Which of the Following Statements Is a Part of the Cell Theory?


Martha Robinson

The cell theory is a fundamental principle that forms the basis of modern biology. It is a set of statements that describe the properties and functions of cells, which are the basic building blocks of life.

The cell theory has been refined over time, but there are three main statements that are universally accepted as part of the theory. Let’s dive into them and understand what they mean.

The First Statement

The first statement of the cell theory is that all living things are composed of cells. This means that every organism on earth, from the tiniest bacterium to the largest whale, is made up of one or more cells.

Cells are incredibly diverse in their shape, size, and function, but they all share certain characteristics. For example, they all have a membrane that separates them from their environment and regulates what can enter and exit the cell.

The Second Statement

The second statement of the cell theory is that cells are the basic unit of life. This means that all biological processes occur within cells and that cells are capable of carrying out all functions necessary for life. For example, cells can obtain energy from food through a process called cellular respiration and can reproduce by dividing into two or more daughter cells.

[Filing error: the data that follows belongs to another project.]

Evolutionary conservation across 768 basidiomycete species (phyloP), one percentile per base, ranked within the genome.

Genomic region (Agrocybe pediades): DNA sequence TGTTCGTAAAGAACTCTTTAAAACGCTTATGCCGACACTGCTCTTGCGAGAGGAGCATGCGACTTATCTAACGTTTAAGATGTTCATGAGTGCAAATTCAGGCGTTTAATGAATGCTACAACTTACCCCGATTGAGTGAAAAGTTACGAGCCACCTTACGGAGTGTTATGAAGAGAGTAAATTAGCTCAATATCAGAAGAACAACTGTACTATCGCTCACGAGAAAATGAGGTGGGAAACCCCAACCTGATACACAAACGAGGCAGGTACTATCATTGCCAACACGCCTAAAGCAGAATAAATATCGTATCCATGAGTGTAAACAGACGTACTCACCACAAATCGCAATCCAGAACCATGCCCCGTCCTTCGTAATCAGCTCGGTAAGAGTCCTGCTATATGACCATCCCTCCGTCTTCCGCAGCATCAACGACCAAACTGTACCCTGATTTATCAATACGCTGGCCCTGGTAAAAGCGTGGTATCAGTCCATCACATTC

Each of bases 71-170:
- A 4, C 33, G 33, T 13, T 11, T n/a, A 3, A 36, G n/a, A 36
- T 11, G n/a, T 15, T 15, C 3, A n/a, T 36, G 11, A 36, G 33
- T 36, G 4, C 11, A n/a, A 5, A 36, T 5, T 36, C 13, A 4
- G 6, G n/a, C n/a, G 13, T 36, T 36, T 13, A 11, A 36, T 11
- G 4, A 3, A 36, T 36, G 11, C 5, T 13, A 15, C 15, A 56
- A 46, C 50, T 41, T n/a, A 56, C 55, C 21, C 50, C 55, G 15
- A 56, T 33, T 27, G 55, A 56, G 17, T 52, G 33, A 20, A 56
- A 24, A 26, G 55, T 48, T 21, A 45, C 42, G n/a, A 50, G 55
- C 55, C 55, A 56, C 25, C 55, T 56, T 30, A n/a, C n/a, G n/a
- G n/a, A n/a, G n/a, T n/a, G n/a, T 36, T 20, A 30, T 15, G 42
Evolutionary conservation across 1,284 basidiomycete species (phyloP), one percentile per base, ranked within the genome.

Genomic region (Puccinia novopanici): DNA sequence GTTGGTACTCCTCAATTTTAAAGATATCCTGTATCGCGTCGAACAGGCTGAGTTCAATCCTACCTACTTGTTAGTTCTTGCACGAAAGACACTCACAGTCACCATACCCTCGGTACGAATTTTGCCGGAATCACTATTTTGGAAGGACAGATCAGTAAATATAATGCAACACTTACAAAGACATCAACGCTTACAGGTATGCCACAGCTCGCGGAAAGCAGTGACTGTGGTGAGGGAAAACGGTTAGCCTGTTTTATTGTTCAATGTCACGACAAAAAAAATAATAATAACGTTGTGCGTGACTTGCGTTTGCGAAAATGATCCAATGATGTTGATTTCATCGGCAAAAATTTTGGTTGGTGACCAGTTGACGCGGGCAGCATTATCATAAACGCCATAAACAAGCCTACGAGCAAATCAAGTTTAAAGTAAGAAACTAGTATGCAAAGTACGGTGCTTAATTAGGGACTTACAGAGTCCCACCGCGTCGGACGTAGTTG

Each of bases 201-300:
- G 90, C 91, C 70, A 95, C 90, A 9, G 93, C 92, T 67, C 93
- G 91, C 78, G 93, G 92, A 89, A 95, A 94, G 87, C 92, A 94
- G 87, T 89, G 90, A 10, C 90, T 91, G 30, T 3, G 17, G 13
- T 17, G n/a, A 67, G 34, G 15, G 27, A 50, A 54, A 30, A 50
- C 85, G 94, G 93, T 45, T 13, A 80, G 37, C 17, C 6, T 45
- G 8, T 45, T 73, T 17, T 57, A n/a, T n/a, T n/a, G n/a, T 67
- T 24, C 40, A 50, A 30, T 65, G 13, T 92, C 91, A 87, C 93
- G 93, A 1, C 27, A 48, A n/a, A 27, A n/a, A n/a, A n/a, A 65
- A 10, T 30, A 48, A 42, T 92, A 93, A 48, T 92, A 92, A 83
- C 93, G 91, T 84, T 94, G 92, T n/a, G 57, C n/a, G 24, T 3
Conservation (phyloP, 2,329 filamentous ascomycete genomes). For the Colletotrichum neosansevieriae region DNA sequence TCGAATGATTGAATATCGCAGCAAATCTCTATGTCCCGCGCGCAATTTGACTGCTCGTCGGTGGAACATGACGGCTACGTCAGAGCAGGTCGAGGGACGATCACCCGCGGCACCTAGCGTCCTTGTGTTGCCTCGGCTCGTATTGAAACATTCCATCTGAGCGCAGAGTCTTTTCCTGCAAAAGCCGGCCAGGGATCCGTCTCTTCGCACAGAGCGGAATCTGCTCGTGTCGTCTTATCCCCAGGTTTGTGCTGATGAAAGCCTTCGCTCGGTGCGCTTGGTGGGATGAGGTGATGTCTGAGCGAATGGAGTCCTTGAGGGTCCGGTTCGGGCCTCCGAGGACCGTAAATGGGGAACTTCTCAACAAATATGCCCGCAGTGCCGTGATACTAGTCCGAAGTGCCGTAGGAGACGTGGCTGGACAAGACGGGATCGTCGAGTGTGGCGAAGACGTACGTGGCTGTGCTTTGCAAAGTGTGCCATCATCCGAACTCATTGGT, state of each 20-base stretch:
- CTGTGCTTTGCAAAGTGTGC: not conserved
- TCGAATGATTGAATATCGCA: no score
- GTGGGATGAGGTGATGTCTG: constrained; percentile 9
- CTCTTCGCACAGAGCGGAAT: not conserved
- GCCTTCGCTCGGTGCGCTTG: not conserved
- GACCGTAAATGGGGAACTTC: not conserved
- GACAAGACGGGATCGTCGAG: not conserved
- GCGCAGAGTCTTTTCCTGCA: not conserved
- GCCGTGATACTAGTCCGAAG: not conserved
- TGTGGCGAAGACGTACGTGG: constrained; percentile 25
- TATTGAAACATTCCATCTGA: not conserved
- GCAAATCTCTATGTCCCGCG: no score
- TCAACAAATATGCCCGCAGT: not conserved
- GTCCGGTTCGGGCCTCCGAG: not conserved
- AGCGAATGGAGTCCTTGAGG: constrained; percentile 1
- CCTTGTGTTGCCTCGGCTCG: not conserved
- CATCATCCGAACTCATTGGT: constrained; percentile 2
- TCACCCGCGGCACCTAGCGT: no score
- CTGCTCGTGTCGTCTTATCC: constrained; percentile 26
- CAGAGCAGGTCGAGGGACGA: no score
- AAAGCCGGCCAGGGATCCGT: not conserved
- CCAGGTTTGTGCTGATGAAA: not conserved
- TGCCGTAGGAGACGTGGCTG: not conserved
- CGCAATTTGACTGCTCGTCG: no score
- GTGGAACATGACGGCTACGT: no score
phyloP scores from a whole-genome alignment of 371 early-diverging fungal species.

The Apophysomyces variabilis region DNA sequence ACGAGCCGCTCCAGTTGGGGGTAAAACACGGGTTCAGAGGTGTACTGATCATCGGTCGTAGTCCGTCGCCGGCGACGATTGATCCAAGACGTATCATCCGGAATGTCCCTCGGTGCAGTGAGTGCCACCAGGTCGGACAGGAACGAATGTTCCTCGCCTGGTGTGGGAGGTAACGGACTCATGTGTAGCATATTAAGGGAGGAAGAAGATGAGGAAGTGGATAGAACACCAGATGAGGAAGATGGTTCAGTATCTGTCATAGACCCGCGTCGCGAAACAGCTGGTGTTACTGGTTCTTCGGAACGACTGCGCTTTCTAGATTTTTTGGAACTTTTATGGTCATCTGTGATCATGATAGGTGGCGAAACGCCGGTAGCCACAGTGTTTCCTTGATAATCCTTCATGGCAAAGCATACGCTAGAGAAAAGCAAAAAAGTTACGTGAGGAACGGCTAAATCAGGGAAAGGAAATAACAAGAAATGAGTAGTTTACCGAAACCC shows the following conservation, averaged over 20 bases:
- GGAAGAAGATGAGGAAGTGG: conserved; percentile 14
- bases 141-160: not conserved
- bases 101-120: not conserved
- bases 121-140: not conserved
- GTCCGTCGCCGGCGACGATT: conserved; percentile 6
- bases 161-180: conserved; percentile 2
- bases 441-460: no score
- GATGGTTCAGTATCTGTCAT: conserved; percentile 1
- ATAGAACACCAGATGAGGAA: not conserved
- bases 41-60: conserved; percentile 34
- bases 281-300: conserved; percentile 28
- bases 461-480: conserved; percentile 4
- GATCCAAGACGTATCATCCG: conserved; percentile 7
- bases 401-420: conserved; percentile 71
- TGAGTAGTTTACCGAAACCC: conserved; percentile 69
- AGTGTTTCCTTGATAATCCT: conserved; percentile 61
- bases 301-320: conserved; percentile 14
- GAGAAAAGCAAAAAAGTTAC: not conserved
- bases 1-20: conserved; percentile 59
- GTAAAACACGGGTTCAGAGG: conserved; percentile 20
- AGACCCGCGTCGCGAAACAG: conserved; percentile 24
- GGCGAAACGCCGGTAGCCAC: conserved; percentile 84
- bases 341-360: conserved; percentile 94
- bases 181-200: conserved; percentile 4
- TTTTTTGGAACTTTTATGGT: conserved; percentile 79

The Third Statement

The third statement of the cell theory is that all cells arise from pre-existing cells. This means that new cells are formed when existing cells divide into two or more daughter cells. This process is called cell division and is essential for growth, repair, and reproduction in multicellular organisms.


In conclusion, the three statements outlined above form an essential part of the cell theory. They describe some fundamental properties and functions of cells which form the basis for our understanding of biology today. By understanding these statements and their implications, we can gain a deeper insight into how living organisms work at a molecular level.